Timeline: Feb. 22, 1986, Day One | Inquirer News

Timeline: Feb. 22, 1986, Day One

/ 04:30 AM February 22, 2014

SLEEP-IN Reporters covering the Edsa event catch up on their sleep inside Enrile’s office at Camp Aguinaldo. PHOTO FROM THE BOOK “CHRONOLOGY OF A REVOLUTION”

(Editor’s Note: The following chronology was distilled from books and Inquirer archives about events leading up to what is called the “real” Edsa. This article is reprinted from the Philippine Daily Inquirer of Feb. 22, 2006, Page A1.)



Defense Secretary Juan Ponce Enrile and key aides finalize Enrile’s speech in which he will proclaim himself head of a ruling junta after rebel troops led by the Reform the Armed Forces Movement (RAM) assault on Malacañang. Assault is planned for Feb. 23 at 2 a.m.

2 a.m.


Armed Forces of the Philippines Chief of Staff Gen. Fabian Ver fortifies Palace, having been informed of an impending coup by Maj. Edgardo Doromal of the Presidential Security Command.

Doromal was tapped by RAM to serve as a spy in the Palace but he later confessed to his commander, Col. Irwin Ver, son of the AFP chief, and agreed to become a double agent.

3 a.m.

At a meeting in Enrile’s Dasmariñas house in Makati City, RAM chief Col. Gregorio Honasan learns that a Marine battalion is positioned exactly at the rebels’ planned point of attack.

9 a.m.

On Ver’s instruction, Metropolitan Command officer Col. Rolando Abadilla tries to talk Honasan out of any rash action.

10 a.m.


Honasan learns that more soldiers are being deployed to guard the Palace. Trade Minister Roberto Ongpin calls Enrile to say that his 19 security men have been arrested. Enrile worries because three were on loan from him and knew of the coup plot.

GEARING FOR BATTLE Rebel soldiers unload guns and munitions from a chopper in Camp Aguinaldo as they prepare for a long siege against loyalist troops. FILE PHOTO


In Malacañang, President Ferdinand Marcos meets with US Ambassador to the Philippines Stephen Bosworth and Philip Habib, US President Ronald Reagan’s “troubleshooter.” The two Americans note the worsening political crisis and push for Ver’s removal from office.

Honasan and Lt. Col. Eduardo Kapunan arrive at Enrile’s house; they tell him of orders to round up all members of their movement. Between hiding in Cagayan Valley and regrouping for a possible stand-off, Enrile chooses the latter and tells everyone to go to Camp Aguinaldo.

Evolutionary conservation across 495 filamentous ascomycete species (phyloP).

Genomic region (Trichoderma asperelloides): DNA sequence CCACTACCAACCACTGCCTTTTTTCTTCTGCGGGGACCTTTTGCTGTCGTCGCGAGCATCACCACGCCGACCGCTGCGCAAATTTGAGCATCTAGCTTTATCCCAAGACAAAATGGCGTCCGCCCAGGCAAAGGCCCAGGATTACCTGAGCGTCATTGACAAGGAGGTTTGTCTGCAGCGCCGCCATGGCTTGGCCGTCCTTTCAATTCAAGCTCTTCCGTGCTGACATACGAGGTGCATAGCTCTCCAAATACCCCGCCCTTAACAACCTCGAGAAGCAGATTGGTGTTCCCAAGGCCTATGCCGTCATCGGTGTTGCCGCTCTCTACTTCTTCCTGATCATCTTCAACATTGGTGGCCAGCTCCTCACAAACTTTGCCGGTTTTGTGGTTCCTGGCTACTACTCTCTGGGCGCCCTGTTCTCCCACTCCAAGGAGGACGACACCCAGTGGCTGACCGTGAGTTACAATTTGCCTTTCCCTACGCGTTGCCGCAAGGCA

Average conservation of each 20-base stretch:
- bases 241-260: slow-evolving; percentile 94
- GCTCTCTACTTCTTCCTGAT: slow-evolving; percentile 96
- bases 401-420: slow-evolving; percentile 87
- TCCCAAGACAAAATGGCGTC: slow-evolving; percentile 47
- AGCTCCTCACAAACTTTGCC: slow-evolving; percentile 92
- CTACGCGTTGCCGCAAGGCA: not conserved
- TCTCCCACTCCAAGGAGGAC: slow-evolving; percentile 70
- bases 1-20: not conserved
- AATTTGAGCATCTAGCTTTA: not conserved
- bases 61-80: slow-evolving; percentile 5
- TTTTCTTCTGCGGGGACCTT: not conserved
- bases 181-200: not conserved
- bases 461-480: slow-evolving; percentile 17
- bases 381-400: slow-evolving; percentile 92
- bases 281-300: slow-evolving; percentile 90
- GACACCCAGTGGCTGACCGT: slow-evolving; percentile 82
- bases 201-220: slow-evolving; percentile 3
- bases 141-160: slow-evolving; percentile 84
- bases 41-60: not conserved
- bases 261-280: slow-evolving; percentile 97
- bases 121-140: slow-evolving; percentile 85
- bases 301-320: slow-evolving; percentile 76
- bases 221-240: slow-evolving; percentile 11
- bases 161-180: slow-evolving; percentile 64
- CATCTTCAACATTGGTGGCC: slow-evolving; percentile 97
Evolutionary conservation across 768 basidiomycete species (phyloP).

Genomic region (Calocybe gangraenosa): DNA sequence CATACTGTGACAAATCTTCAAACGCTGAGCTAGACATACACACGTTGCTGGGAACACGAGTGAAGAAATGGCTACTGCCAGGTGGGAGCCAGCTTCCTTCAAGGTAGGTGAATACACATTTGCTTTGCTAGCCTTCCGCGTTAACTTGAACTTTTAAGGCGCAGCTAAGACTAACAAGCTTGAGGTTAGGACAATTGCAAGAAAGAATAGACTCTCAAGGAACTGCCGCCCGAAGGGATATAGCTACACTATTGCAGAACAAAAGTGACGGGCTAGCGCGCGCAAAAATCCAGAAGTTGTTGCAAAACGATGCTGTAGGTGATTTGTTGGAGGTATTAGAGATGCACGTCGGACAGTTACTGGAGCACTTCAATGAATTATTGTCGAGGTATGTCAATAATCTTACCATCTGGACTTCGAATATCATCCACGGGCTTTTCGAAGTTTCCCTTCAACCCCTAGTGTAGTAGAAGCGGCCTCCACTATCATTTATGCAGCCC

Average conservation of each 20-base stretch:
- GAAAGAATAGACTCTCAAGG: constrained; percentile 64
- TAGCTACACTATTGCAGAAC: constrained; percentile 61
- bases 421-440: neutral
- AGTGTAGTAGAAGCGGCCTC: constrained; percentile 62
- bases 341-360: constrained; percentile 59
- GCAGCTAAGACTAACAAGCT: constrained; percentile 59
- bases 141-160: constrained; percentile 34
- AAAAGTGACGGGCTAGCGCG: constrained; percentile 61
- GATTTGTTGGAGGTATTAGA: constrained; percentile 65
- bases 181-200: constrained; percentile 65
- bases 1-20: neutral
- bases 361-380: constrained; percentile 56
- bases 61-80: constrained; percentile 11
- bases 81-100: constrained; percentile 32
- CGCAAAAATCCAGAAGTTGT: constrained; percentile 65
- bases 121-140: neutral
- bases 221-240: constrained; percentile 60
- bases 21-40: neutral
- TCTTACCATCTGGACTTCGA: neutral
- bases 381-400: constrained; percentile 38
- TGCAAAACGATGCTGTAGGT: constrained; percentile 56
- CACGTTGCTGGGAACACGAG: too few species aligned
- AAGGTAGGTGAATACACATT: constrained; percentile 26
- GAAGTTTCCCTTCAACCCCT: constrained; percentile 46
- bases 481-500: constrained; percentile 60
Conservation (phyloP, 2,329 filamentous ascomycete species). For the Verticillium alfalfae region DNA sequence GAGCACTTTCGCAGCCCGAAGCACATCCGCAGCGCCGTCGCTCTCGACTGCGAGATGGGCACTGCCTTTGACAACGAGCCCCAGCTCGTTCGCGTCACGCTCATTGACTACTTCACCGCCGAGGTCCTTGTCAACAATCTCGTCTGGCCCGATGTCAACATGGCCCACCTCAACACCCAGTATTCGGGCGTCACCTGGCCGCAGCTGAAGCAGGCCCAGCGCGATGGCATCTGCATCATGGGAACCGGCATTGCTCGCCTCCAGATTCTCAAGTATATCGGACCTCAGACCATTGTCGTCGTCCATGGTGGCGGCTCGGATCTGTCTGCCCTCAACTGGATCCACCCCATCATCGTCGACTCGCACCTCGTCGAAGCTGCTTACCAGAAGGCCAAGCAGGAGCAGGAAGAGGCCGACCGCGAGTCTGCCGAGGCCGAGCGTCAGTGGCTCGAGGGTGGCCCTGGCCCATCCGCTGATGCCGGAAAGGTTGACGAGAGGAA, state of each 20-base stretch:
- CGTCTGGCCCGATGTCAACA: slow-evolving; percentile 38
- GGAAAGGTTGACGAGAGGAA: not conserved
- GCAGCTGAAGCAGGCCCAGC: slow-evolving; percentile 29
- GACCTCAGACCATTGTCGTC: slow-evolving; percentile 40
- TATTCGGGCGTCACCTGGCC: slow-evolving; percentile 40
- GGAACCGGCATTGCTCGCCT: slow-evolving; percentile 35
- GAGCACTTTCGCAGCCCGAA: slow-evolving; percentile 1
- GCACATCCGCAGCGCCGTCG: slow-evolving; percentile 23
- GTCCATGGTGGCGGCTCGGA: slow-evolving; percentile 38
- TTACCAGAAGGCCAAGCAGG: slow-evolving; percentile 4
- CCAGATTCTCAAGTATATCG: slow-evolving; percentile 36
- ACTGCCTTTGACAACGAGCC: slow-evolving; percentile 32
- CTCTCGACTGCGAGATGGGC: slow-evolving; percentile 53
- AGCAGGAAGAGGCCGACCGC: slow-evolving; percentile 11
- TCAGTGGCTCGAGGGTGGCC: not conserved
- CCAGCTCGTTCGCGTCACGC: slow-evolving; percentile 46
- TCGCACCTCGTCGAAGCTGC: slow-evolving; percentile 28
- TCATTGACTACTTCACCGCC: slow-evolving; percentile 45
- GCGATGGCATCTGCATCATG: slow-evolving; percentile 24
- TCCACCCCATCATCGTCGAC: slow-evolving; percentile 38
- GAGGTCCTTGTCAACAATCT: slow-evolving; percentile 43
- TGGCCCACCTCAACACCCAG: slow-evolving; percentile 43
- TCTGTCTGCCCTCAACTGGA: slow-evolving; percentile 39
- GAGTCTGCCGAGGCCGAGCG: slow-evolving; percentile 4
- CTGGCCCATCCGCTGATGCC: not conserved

12:45 p.m.

Capt. Ricardo Morales, one of Imelda’s security officers, surveys the Palace defenses and attempts to withdraw firearms from the Presidential Security Unit armory. He is accosted and becomes the first of four alleged assassins of the first family arrested by Marcos forces. The others are Maj. Saulito Aromin, Lt. Col. Jake Malajacan and

Maj. Ricardo Brillantes.

2 p.m.

Before boarding his plane out of Manila, Habib tells a US Embassy officer to tell Bosworth that Corazon Aquino won the presidential “snap” election. Marcos himself called to show that he still had the support of his countrymen. “Marcos is finished and we ought to offer him asylum in the United States.”

Enrile and RAM discuss how to cover up their coup plot in order to drum up support for themselves. Enrile calls AFP Vice Chief Gen. Fidel Ramos, who declares his full support.

3 p.m.

Honasan gives the signal to prepare his men for combat. He, Enrile and Kapunan fly to Aguinaldo in a chopper.

3:30 p.m.

At Aguinaldo, Enrile’s guards bring out brand-new M-16s, Uzis and Galils. Enrile orders troop deployment around Camp Crame. On the phone, he tells his wife Cristina to call Inquirer founding chair Eugenia Apostol to apprise her of what’s happening and request her to inform Jaime Cardinal Sin.

4:30 p.m.

FIRST NIGHT Members of civil society and opposition groups set up camp along Edsa to start their vigil outside Camp Crame where anti-Marcos troops had holed up. FILE PHOTO

Brig. Gen. Salvador Mison’s Regional Unified Command No. 8, which includes first lady Imelda Marcos’ native Leyte province, expresses support for the rebels—the first military region to do so.

5 p.m.